How do you distinguish between acting on a whim vs. being spontaneous?
This question was asked on Objectivist Answers. The questioner elaborated: “When is it moral to act spontaneously? How do you evaluate an emotional response to do so?” Here is my answer:
It’s moral to act spontaneously as long as your reason tells you that doing so is consistent with your values and your life.
For instance, suppose you have a spontaneous desire to go out to eat at a nice restaurant tonight, instead of cooking at home like you normally do. All else being equal, acting on this spontaneous desire is just pursuing your values.
On the other hand, consider the same situation, except that as soon as you have the desire, some issues occur to you. Can I really afford this, on my budget? Do I have the time to go out tonight, given that I have a project due tomorrow? Will I be able to stay on my diet?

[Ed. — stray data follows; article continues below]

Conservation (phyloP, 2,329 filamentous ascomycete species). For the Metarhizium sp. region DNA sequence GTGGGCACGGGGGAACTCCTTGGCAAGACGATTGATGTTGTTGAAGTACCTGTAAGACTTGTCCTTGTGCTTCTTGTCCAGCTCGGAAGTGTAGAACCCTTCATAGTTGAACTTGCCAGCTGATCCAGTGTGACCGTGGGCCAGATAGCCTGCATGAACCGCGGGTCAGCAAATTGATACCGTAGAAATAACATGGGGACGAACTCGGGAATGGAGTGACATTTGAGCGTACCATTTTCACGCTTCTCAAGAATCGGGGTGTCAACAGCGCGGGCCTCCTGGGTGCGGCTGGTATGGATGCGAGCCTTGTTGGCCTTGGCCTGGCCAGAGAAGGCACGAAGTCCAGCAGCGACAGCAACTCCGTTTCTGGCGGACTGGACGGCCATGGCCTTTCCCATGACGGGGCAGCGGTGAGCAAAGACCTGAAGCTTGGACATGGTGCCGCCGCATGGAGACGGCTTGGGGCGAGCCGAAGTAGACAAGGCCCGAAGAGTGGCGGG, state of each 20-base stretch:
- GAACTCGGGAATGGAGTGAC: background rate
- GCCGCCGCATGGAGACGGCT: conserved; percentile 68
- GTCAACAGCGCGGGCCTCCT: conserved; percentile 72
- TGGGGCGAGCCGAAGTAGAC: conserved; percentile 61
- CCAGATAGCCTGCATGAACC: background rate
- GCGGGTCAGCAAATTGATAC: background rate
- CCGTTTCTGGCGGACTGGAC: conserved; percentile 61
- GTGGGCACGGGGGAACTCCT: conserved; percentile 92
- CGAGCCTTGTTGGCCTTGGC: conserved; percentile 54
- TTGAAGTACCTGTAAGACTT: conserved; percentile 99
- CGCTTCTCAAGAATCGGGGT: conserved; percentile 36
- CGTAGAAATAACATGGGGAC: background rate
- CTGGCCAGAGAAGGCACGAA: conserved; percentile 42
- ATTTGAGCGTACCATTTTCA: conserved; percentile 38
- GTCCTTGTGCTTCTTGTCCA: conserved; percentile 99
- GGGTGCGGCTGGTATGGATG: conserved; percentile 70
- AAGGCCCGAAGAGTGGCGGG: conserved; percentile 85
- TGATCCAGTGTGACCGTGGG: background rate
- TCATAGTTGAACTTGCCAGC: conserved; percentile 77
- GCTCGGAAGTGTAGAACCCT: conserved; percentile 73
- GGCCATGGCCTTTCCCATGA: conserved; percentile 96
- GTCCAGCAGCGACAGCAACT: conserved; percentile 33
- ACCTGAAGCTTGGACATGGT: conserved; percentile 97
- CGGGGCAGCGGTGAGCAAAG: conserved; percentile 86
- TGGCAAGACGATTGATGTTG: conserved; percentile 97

Now, you might still go out—but morality demands that you not evade these issues. You have to decide whether they are valid objections, and make a conscious, deliberate decision based on your values. Not that this has to take a long time—sometimes a moment’s thought is all that is required to deal with concerns like these. But to push them out of your mind without thinking is to evade.
Evading concerns to pursue a desire turns it into a whim, in Ayn Rand’s usage of that term: “A ‘whim’ is a desire experienced by a person who does not know and does not care to discover its cause.” (“The Objectivist Ethics,” as quoted in the Ayn Rand Lexicon entry on Whims/Whim-Worship).
Morality does not demand that you pursue a value only after long and serious consideration. Acting spontaneously or impulsively can be fine. Morality demands only that you use your mind to guide your choices and actions—that if you pursue a value based on a desire, you do so by permission of your reason. The whim-worshipper puts emotion in charge and allows it to override reason.